I want to introduce (or perhaps reacquaint) you with an artist who is famous for his depictions both of war and of peace.

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Peace and War

Pablo Picasso was born in Malaga, Spain in 1881. His father was an artist, who happened to like painting pigeons or doves. Picasso’s early paintings were not necessarily political in nature, and he gained quite a following rather quickly. He is frequently referred to as the father of cubism.

Picasso’s approach to art began to change radically in 1937, when he painted one of his most famous paintings:

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“Guernica,” by Pablo Picasso. (1937)

This painting was in direct response to the Italian and German carpet bombing of the Spanish city of Guernica. Picasso began to see his art as more than just a unique decoration. He had a message and wasn’t afraid to speak it through his art.

“What do you think an artist is? …he is a political being, constantly aware of the heart breaking, passionate, or delightful things that happen in the world, shaping himself completely in their image. Painting is not done to decorate apartments. It is an instrument of war.” Picasso

Guernica came to symbolize the abject horrors of war and was used as a rallying cry for the Peace Movement of the 1940s. Picasso himself became an active participant in the movement and in speaking out against totalitarian regimes.

Peace and Picasso

In 1949, Picasso painted another watershed work.

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“La Colombe” (The Dove) by Picasso, 1949

Entitled simply “La Calombe” (the Dove), the lithograph was featured on posters celebrating the Paris Peace Conference. Picasso’s daughter was born that same year and he gave her the name Paloma, which is the Spanish word for dove. She is in her father’s arms in the family photograph above.

Since then, Picasso’s dove has been modified numerous times and used as personification of peace.

peace and picasso 4

Lasting Peace

For centuries, many different cultures have used a dove to symbolize peace.  Art and images have great power to shape the way in which we think. Sadly, true and lasting peace will require more than a lovely painting, a change in one’s profile picture, or a serene bird.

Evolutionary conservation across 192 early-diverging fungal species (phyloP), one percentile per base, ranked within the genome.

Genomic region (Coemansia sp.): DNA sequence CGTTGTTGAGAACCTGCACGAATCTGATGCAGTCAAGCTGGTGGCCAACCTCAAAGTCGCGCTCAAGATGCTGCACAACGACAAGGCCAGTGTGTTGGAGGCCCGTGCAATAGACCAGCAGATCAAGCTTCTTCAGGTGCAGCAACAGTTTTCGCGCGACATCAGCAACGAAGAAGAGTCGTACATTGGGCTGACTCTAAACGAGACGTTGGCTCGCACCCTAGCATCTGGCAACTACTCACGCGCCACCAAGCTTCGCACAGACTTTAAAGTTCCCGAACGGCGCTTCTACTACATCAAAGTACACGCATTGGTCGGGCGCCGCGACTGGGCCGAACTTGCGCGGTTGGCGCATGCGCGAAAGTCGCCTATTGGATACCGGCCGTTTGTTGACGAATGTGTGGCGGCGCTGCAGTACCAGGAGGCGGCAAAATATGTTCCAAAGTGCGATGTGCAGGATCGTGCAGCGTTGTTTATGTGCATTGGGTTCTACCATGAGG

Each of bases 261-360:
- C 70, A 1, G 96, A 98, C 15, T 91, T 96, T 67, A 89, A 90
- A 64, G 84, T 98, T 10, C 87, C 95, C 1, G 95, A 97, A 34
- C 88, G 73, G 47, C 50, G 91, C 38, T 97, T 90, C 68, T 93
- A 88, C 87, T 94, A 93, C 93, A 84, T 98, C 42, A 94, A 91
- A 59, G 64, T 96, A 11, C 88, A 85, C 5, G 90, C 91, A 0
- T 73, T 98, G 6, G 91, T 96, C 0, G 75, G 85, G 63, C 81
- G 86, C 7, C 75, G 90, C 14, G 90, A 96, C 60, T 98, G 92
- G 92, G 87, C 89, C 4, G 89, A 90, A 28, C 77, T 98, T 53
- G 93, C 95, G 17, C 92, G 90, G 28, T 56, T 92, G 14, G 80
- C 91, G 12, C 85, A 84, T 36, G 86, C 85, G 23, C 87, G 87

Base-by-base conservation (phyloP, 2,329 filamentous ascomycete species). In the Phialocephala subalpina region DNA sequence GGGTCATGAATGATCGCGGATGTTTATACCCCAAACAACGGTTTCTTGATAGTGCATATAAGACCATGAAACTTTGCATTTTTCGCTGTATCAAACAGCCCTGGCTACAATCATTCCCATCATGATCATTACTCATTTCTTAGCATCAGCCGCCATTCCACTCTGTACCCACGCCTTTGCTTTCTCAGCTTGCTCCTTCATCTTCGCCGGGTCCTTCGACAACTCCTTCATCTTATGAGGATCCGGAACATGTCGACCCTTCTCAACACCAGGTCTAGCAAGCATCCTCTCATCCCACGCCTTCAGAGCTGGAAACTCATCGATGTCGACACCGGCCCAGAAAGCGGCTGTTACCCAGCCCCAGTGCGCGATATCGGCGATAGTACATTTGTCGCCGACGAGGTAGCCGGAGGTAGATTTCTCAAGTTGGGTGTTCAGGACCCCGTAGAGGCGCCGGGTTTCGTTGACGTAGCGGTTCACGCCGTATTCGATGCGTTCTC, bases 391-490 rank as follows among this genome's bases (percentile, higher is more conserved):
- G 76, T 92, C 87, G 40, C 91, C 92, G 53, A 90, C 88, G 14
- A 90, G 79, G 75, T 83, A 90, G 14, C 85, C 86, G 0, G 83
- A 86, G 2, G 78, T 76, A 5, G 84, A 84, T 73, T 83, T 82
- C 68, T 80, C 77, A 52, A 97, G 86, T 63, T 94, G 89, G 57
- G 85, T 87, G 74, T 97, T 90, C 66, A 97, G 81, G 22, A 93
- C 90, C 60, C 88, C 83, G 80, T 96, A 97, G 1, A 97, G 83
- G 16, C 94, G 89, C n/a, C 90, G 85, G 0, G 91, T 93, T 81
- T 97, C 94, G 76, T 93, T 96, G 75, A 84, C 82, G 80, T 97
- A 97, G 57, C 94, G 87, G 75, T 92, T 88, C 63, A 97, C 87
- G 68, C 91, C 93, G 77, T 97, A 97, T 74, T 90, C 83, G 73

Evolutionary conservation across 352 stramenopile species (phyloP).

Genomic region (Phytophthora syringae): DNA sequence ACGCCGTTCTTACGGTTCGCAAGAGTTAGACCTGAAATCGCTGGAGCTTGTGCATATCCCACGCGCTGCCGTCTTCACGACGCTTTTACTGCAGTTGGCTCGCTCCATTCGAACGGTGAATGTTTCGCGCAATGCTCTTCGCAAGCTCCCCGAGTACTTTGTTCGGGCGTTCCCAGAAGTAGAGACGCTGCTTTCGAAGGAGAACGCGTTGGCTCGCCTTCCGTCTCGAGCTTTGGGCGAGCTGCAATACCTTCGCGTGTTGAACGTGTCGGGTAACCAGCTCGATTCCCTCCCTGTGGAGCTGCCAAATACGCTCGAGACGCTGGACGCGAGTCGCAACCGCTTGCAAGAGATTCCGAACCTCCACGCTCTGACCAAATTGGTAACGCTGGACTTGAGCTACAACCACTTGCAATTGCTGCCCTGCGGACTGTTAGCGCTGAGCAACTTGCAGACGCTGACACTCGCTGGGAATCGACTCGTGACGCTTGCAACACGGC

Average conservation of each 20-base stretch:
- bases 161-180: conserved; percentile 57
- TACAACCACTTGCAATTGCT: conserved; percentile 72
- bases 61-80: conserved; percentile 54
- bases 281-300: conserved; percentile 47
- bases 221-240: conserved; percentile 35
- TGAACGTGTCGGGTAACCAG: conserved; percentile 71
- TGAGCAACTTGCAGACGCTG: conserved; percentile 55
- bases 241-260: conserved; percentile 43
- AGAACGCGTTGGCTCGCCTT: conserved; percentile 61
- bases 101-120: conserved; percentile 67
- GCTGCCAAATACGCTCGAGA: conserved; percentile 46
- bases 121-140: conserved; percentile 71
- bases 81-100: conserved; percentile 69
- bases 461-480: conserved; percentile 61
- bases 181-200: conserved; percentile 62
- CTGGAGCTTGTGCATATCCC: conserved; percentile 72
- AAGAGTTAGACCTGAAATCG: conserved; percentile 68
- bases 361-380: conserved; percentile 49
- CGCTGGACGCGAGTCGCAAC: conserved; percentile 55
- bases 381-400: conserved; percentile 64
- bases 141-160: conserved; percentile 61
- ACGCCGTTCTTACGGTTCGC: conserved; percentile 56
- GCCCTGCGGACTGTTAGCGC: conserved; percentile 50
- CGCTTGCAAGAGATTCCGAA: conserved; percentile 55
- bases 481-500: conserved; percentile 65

The Scriptures speak of a King who is coming who will “speak peace to the nations”. At His very birth, the angels sang, “Glory to God in the highest, and on earth peace among those with whom he is pleased!” His peace did not come with political unity, but with His brutal death in the place of sinners.

There is a day coming when wars and divisions will cease. There is a time approaching when reports of mass shootings and natural disasters will not grace the news headlines. True peace will reign when our Prince of Peace returns. And oh what a glorious day that will be:

There shall come forth a shoot from the stump of Jesse,

and a branch from his roots shall bear fruit.

And the Spirit of the LORD shall rest upon him,

the Spirit of wisdom and understanding,

the Spirit of counsel and might,

the Spirit of knowledge and the fear of the LORD.

And his delight shall be in the fear of the LORD.

He shall not judge by what his eyes see,

or decide disputes by what his ears hear,

but with righteousness he shall judge the poor,

and decide with equity for the meek of the earth;

and he shall strike the earth with the rod of his mouth,

and with the breath of his lips he shall kill the wicked.

Righteousness shall be the belt of his waist,

and faithfulness the belt of his loins.

The wolf shall dwell with the lamb,

and the leopard shall lie down with the young goat,

and the calf and the lion and the fattened calf together;

and a little child shall lead them.

The cow and the bear shall graze;

their young shall lie down together;

and the lion shall eat straw like the ox.